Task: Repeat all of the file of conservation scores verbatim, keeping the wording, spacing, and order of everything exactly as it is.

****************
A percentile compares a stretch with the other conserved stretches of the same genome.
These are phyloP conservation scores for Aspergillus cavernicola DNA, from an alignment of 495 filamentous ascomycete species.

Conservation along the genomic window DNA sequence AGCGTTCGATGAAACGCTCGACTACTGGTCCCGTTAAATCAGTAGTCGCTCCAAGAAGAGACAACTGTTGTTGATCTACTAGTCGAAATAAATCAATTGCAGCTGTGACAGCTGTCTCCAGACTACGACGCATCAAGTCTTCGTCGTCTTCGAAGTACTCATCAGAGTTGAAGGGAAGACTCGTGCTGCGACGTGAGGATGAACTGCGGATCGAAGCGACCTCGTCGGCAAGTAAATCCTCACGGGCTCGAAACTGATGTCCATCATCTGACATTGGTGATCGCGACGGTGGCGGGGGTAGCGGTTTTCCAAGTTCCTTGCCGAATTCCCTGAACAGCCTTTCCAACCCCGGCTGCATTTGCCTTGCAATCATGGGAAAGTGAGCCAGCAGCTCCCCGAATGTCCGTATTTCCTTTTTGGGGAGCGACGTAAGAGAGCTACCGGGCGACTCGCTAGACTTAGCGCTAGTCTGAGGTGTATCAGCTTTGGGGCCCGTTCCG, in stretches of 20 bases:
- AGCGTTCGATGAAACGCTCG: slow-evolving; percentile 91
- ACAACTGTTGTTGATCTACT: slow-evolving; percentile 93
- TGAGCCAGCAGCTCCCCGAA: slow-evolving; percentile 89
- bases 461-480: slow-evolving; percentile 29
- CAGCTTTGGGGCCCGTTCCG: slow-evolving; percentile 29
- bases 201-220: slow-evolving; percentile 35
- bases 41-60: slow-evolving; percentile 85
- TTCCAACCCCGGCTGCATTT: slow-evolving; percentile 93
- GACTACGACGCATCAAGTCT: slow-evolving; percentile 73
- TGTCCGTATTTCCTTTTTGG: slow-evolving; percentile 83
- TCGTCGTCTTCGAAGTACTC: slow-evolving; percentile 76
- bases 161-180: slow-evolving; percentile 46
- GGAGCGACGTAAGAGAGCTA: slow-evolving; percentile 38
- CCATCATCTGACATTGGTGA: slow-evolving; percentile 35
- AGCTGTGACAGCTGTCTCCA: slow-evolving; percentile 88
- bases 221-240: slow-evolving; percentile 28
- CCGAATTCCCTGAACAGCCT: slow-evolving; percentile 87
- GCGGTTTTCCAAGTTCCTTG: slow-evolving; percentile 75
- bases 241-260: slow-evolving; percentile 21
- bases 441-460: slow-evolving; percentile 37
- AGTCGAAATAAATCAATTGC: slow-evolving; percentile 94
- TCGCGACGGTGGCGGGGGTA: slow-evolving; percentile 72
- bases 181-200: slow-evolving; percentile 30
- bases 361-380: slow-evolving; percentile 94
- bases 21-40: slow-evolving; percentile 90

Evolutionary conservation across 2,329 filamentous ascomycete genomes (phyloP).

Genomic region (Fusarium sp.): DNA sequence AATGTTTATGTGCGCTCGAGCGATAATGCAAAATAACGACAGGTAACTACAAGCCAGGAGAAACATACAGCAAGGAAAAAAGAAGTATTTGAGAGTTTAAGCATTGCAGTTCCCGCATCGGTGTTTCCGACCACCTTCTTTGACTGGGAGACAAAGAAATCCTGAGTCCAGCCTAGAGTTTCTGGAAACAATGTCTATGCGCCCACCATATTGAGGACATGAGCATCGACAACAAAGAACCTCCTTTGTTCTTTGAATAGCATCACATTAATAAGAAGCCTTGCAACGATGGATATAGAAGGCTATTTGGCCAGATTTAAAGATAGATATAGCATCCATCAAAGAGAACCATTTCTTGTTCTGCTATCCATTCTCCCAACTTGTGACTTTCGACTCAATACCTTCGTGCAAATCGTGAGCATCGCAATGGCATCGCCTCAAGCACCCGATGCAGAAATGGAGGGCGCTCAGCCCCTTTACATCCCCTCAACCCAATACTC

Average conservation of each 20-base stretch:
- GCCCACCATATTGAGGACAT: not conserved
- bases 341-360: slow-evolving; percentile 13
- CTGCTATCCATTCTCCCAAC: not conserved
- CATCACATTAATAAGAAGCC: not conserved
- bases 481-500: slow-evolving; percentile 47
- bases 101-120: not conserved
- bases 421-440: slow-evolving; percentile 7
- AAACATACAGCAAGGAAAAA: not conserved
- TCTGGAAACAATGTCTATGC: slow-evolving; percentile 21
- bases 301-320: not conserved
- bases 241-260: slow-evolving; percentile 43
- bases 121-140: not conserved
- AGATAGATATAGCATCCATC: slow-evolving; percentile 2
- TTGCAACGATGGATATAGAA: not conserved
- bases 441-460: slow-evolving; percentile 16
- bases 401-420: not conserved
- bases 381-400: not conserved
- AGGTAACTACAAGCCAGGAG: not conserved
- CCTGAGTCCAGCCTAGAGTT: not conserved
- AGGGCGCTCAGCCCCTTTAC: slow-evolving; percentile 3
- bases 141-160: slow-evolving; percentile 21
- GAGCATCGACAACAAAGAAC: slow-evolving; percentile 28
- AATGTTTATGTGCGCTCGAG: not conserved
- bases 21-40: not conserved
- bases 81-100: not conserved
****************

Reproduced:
A percentile compares a stretch with the other conserved stretches of the same genome.
These are phyloP conservation scores for Aspergillus cavernicola DNA, from an alignment of 495 filamentous ascomycete species.

Conservation along the genomic window DNA sequence AGCGTTCGATGAAACGCTCGACTACTGGTCCCGTTAAATCAGTAGTCGCTCCAAGAAGAGACAACTGTTGTTGATCTACTAGTCGAAATAAATCAATTGCAGCTGTGACAGCTGTCTCCAGACTACGACGCATCAAGTCTTCGTCGTCTTCGAAGTACTCATCAGAGTTGAAGGGAAGACTCGTGCTGCGACGTGAGGATGAACTGCGGATCGAAGCGACCTCGTCGGCAAGTAAATCCTCACGGGCTCGAAACTGATGTCCATCATCTGACATTGGTGATCGCGACGGTGGCGGGGGTAGCGGTTTTCCAAGTTCCTTGCCGAATTCCCTGAACAGCCTTTCCAACCCCGGCTGCATTTGCCTTGCAATCATGGGAAAGTGAGCCAGCAGCTCCCCGAATGTCCGTATTTCCTTTTTGGGGAGCGACGTAAGAGAGCTACCGGGCGACTCGCTAGACTTAGCGCTAGTCTGAGGTGTATCAGCTTTGGGGCCCGTTCCG, in stretches of 20 bases:
- AGCGTTCGATGAAACGCTCG: slow-evolving; percentile 91
- ACAACTGTTGTTGATCTACT: slow-evolving; percentile 93
- TGAGCCAGCAGCTCCCCGAA: slow-evolving; percentile 89
- bases 461-480: slow-evolving; percentile 29
- CAGCTTTGGGGCCCGTTCCG: slow-evolving; percentile 29
- bases 201-220: slow-evolving; percentile 35
- bases 41-60: slow-evolving; percentile 85
- TTCCAACCCCGGCTGCATTT: slow-evolving; percentile 93
- GACTACGACGCATCAAGTCT: slow-evolving; percentile 73
- TGTCCGTATTTCCTTTTTGG: slow-evolving; percentile 83
- TCGTCGTCTTCGAAGTACTC: slow-evolving; percentile 76
- bases 161-180: slow-evolving; percentile 46
- GGAGCGACGTAAGAGAGCTA: slow-evolving; percentile 38
- CCATCATCTGACATTGGTGA: slow-evolving; percentile 35
- AGCTGTGACAGCTGTCTCCA: slow-evolving; percentile 88
- bases 221-240: slow-evolving; percentile 28
- CCGAATTCCCTGAACAGCCT: slow-evolving; percentile 87
- GCGGTTTTCCAAGTTCCTTG: slow-evolving; percentile 75
- bases 241-260: slow-evolving; percentile 21
- bases 441-460: slow-evolving; percentile 37
- AGTCGAAATAAATCAATTGC: slow-evolving; percentile 94
- TCGCGACGGTGGCGGGGGTA: slow-evolving; percentile 72
- bases 181-200: slow-evolving; percentile 30
- bases 361-380: slow-evolving; percentile 94
- bases 21-40: slow-evolving; percentile 90

Evolutionary conservation across 2,329 filamentous ascomycete genomes (phyloP).

Genomic region (Fusarium sp.): DNA sequence AATGTTTATGTGCGCTCGAGCGATAATGCAAAATAACGACAGGTAACTACAAGCCAGGAGAAACATACAGCAAGGAAAAAAGAAGTATTTGAGAGTTTAAGCATTGCAGTTCCCGCATCGGTGTTTCCGACCACCTTCTTTGACTGGGAGACAAAGAAATCCTGAGTCCAGCCTAGAGTTTCTGGAAACAATGTCTATGCGCCCACCATATTGAGGACATGAGCATCGACAACAAAGAACCTCCTTTGTTCTTTGAATAGCATCACATTAATAAGAAGCCTTGCAACGATGGATATAGAAGGCTATTTGGCCAGATTTAAAGATAGATATAGCATCCATCAAAGAGAACCATTTCTTGTTCTGCTATCCATTCTCCCAACTTGTGACTTTCGACTCAATACCTTCGTGCAAATCGTGAGCATCGCAATGGCATCGCCTCAAGCACCCGATGCAGAAATGGAGGGCGCTCAGCCCCTTTACATCCCCTCAACCCAATACTC

Average conservation of each 20-base stretch:
- GCCCACCATATTGAGGACAT: not conserved
- bases 341-360: slow-evolving; percentile 13
- CTGCTATCCATTCTCCCAAC: not conserved
- CATCACATTAATAAGAAGCC: not conserved
- bases 481-500: slow-evolving; percentile 47
- bases 101-120: not conserved
- bases 421-440: slow-evolving; percentile 7
- AAACATACAGCAAGGAAAAA: not conserved
- TCTGGAAACAATGTCTATGC: slow-evolving; percentile 21
- bases 301-320: not conserved
- bases 241-260: slow-evolving; percentile 43
- bases 121-140: not conserved
- AGATAGATATAGCATCCATC: slow-evolving; percentile 2
- TTGCAACGATGGATATAGAA: not conserved
- bases 441-460: slow-evolving; percentile 16
- bases 401-420: not conserved
- bases 381-400: not conserved
- AGGTAACTACAAGCCAGGAG: not conserved
- CCTGAGTCCAGCCTAGAGTT: not conserved
- AGGGCGCTCAGCCCCTTTAC: slow-evolving; percentile 3
- bases 141-160: slow-evolving; percentile 21
- GAGCATCGACAACAAAGAAC: slow-evolving; percentile 28
- AATGTTTATGTGCGCTCGAG: not conserved
- bases 21-40: not conserved
- bases 81-100: not conserved